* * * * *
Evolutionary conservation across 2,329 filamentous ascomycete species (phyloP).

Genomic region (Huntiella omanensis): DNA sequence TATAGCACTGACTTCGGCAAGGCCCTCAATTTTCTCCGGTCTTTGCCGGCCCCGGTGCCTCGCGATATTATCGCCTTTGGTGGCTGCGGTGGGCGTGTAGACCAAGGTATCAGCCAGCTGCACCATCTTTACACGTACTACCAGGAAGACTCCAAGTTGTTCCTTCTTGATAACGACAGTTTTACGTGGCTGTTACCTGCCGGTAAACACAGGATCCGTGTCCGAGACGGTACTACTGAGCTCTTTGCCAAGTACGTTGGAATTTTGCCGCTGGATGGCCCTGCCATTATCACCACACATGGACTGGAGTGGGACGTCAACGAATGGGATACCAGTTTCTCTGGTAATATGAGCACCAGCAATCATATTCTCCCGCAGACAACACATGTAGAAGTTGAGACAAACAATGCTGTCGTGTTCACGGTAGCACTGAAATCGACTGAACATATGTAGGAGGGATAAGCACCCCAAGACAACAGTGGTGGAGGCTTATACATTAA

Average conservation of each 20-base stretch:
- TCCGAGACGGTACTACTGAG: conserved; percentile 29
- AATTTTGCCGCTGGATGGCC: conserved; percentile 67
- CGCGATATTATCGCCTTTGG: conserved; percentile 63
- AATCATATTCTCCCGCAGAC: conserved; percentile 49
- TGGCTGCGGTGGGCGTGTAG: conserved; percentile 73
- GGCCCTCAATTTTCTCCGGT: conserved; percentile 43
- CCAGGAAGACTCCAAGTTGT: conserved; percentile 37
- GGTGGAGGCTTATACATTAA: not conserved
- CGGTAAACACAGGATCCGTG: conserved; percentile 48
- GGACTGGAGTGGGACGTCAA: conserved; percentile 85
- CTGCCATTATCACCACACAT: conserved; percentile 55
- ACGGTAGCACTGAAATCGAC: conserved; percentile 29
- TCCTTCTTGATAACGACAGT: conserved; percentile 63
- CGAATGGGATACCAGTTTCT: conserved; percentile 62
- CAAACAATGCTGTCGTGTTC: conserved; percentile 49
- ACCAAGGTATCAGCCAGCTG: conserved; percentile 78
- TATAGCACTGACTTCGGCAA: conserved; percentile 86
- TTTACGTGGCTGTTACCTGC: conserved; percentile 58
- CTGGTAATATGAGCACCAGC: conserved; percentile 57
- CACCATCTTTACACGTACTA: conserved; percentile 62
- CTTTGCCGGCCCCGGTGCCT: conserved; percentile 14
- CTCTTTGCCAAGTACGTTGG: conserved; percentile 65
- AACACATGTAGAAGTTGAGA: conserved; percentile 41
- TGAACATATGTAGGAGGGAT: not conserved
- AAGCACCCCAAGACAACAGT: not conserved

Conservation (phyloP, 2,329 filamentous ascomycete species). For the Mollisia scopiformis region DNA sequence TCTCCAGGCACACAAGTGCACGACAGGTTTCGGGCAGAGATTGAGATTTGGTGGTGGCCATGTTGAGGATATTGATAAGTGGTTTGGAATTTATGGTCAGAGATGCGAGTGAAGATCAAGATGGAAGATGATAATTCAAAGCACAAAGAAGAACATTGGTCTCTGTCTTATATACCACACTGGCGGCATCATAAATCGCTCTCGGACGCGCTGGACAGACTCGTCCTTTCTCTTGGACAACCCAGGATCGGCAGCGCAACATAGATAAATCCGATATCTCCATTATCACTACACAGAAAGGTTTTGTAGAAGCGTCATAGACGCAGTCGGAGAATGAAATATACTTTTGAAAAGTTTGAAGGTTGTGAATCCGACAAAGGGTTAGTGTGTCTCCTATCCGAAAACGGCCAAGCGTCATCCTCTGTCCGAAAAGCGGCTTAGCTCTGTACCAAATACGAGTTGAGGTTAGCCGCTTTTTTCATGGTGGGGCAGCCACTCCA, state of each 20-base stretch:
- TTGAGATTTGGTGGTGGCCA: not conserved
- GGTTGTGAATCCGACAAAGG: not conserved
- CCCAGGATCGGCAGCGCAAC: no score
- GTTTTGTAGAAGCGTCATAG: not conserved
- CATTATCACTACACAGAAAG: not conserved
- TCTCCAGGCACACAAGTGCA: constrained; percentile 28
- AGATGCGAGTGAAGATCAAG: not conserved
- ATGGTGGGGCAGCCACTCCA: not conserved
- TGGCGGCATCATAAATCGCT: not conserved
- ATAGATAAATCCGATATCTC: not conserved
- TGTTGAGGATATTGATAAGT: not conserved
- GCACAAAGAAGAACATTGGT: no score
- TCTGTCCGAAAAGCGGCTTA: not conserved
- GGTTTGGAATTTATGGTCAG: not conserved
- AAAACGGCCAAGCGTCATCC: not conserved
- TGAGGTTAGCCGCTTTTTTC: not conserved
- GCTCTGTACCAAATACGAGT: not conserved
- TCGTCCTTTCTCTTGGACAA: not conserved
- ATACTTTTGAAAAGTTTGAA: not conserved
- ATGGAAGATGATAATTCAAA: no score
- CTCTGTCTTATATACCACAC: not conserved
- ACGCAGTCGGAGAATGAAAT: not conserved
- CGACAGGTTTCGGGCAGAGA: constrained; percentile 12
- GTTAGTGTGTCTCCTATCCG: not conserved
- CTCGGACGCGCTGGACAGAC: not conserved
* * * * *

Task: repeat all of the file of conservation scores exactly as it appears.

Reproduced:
Evolutionary conservation across 2,329 filamentous ascomycete species (phyloP).

Genomic region (Huntiella omanensis): DNA sequence TATAGCACTGACTTCGGCAAGGCCCTCAATTTTCTCCGGTCTTTGCCGGCCCCGGTGCCTCGCGATATTATCGCCTTTGGTGGCTGCGGTGGGCGTGTAGACCAAGGTATCAGCCAGCTGCACCATCTTTACACGTACTACCAGGAAGACTCCAAGTTGTTCCTTCTTGATAACGACAGTTTTACGTGGCTGTTACCTGCCGGTAAACACAGGATCCGTGTCCGAGACGGTACTACTGAGCTCTTTGCCAAGTACGTTGGAATTTTGCCGCTGGATGGCCCTGCCATTATCACCACACATGGACTGGAGTGGGACGTCAACGAATGGGATACCAGTTTCTCTGGTAATATGAGCACCAGCAATCATATTCTCCCGCAGACAACACATGTAGAAGTTGAGACAAACAATGCTGTCGTGTTCACGGTAGCACTGAAATCGACTGAACATATGTAGGAGGGATAAGCACCCCAAGACAACAGTGGTGGAGGCTTATACATTAA

Average conservation of each 20-base stretch:
- TCCGAGACGGTACTACTGAG: conserved; percentile 29
- AATTTTGCCGCTGGATGGCC: conserved; percentile 67
- CGCGATATTATCGCCTTTGG: conserved; percentile 63
- AATCATATTCTCCCGCAGAC: conserved; percentile 49
- TGGCTGCGGTGGGCGTGTAG: conserved; percentile 73
- GGCCCTCAATTTTCTCCGGT: conserved; percentile 43
- CCAGGAAGACTCCAAGTTGT: conserved; percentile 37
- GGTGGAGGCTTATACATTAA: not conserved
- CGGTAAACACAGGATCCGTG: conserved; percentile 48
- GGACTGGAGTGGGACGTCAA: conserved; percentile 85
- CTGCCATTATCACCACACAT: conserved; percentile 55
- ACGGTAGCACTGAAATCGAC: conserved; percentile 29
- TCCTTCTTGATAACGACAGT: conserved; percentile 63
- CGAATGGGATACCAGTTTCT: conserved; percentile 62
- CAAACAATGCTGTCGTGTTC: conserved; percentile 49
- ACCAAGGTATCAGCCAGCTG: conserved; percentile 78
- TATAGCACTGACTTCGGCAA: conserved; percentile 86
- TTTACGTGGCTGTTACCTGC: conserved; percentile 58
- CTGGTAATATGAGCACCAGC: conserved; percentile 57
- CACCATCTTTACACGTACTA: conserved; percentile 62
- CTTTGCCGGCCCCGGTGCCT: conserved; percentile 14
- CTCTTTGCCAAGTACGTTGG: conserved; percentile 65
- AACACATGTAGAAGTTGAGA: conserved; percentile 41
- TGAACATATGTAGGAGGGAT: not conserved
- AAGCACCCCAAGACAACAGT: not conserved

Conservation (phyloP, 2,329 filamentous ascomycete species). For the Mollisia scopiformis region DNA sequence TCTCCAGGCACACAAGTGCACGACAGGTTTCGGGCAGAGATTGAGATTTGGTGGTGGCCATGTTGAGGATATTGATAAGTGGTTTGGAATTTATGGTCAGAGATGCGAGTGAAGATCAAGATGGAAGATGATAATTCAAAGCACAAAGAAGAACATTGGTCTCTGTCTTATATACCACACTGGCGGCATCATAAATCGCTCTCGGACGCGCTGGACAGACTCGTCCTTTCTCTTGGACAACCCAGGATCGGCAGCGCAACATAGATAAATCCGATATCTCCATTATCACTACACAGAAAGGTTTTGTAGAAGCGTCATAGACGCAGTCGGAGAATGAAATATACTTTTGAAAAGTTTGAAGGTTGTGAATCCGACAAAGGGTTAGTGTGTCTCCTATCCGAAAACGGCCAAGCGTCATCCTCTGTCCGAAAAGCGGCTTAGCTCTGTACCAAATACGAGTTGAGGTTAGCCGCTTTTTTCATGGTGGGGCAGCCACTCCA, state of each 20-base stretch:
- TTGAGATTTGGTGGTGGCCA: not conserved
- GGTTGTGAATCCGACAAAGG: not conserved
- CCCAGGATCGGCAGCGCAAC: no score
- GTTTTGTAGAAGCGTCATAG: not conserved
- CATTATCACTACACAGAAAG: not conserved
- TCTCCAGGCACACAAGTGCA: constrained; percentile 28
- AGATGCGAGTGAAGATCAAG: not conserved
- ATGGTGGGGCAGCCACTCCA: not conserved
- TGGCGGCATCATAAATCGCT: not conserved
- ATAGATAAATCCGATATCTC: not conserved
- TGTTGAGGATATTGATAAGT: not conserved
- GCACAAAGAAGAACATTGGT: no score
- TCTGTCCGAAAAGCGGCTTA: not conserved
- GGTTTGGAATTTATGGTCAG: not conserved
- AAAACGGCCAAGCGTCATCC: not conserved
- TGAGGTTAGCCGCTTTTTTC: not conserved
- GCTCTGTACCAAATACGAGT: not conserved
- TCGTCCTTTCTCTTGGACAA: not conserved
- ATACTTTTGAAAAGTTTGAA: not conserved
- ATGGAAGATGATAATTCAAA: no score
- CTCTGTCTTATATACCACAC: not conserved
- ACGCAGTCGGAGAATGAAAT: not conserved
- CGACAGGTTTCGGGCAGAGA: constrained; percentile 12
- GTTAGTGTGTCTCCTATCCG: not conserved
- CTCGGACGCGCTGGACAGAC: not conserved